Chicago, New Orleans, Baltimore and many other cities have huge festivals that celebrate and promote their local artistic talent while drawing national attention and tourism.
Now, Kansas City Mayor Sly James would like to see a signature Kansas City arts festival that would do the same thing, while remaining uniquely Kansas City. It would include visual, dance, music, film, youth exhibitions, tech and a host of other arts activities to “showcase the creative potential that is in this city.”
“My vision for the festival is simply to maximize Kansas City’s talent and resources, put them on display, provide a venue for them to collaborate, bring regional and national attention to the city, and finally to produce some revenue related to the arts,” James told the City Council’s Finance and Governance Committee on Wednesday.
The committee supported the mayor’s request for $250,000 in Neighborhood Tourist Development Fund money to seek out and hire a project manager and to help put on such a festival. It could possibly be a three-day event, held next September in Swope Park, although a thousand details are yet to be worked out. The full council will consider the request at its Oct. 6 meeting.
Committee Chairman Scott Wagner voted for the request but noted it is highly unusual. Typically, he said, NTDF funds go for events that are fully formed, and this currently is just an idea. The $250,000 would also be one of the largest NTDF allocations ever given for a single event.
James told the committee that the arts generate an estimated $250 million in economic impact for Kansas City and can be an even bigger engine for cultural tourism and growth.
“We participate at a higher level as individuals in the arts and culture in this city than anyplace, and even more than the average New Yorker, for example,” James said. He noted that an arts festival was a major recommendation of the 2013 mayoral task force on the arts and has the potential to bring many local arts organizations together and promote them in a way that hasn’t been achieved in the past.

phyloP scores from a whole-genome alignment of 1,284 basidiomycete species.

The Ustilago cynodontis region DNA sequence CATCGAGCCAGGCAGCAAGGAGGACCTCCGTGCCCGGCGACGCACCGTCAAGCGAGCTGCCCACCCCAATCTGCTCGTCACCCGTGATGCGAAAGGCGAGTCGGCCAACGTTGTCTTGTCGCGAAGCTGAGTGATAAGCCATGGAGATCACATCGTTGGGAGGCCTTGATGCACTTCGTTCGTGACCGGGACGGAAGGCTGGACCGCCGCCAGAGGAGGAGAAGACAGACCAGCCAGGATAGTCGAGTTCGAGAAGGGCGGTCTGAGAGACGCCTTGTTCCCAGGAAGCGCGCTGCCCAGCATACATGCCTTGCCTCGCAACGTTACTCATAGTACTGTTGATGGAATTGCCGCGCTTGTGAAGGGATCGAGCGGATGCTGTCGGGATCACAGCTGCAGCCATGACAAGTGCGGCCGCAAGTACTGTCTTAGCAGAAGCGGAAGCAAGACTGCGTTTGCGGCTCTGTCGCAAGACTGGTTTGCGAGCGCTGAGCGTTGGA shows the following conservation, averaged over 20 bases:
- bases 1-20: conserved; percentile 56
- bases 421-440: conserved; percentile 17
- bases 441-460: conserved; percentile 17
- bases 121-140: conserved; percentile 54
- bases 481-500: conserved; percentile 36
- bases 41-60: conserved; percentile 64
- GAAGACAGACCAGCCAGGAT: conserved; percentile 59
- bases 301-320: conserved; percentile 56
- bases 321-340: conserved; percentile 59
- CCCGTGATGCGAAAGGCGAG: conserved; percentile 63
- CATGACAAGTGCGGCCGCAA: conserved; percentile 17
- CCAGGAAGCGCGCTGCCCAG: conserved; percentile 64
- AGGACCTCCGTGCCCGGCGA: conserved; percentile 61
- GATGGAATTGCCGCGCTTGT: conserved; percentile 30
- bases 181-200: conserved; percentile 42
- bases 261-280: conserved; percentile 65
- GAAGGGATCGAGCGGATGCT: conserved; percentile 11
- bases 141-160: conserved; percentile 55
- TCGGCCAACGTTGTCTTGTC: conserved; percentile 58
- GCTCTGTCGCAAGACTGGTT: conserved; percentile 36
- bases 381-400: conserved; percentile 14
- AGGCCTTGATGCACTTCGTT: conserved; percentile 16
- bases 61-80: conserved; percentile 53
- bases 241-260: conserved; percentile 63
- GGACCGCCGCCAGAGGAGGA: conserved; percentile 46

Other cities have amazing events, like South by Southwest in Austin, Texas, and Spoleto in Charleston, S.C. In their maturity, they can draw several hundred thousand participants and generate millions of dollars in economic impact for their cities.
James said Kansas City is not trying to duplicate what Chicago or New Orleans do with their jazz festivals but wants to celebrate Kansas City’s local resources and artists with a potentially national audience.
He suggested that “Swope Park is perfect” as a location because it is city-owned and has amenities like Starlight Theatre, the Southeast Community Center, plenty of land and pavilions. Even more important, he said, is it can serve as a bridge between both the east and west sides of town.
Committee member Lee Barnes wondered whether such a festival might compete with other events, such as the Plaza Art Fair, the Ethnic Enrichment Festival already staged in Swope Park, and the many other music and arts events around town.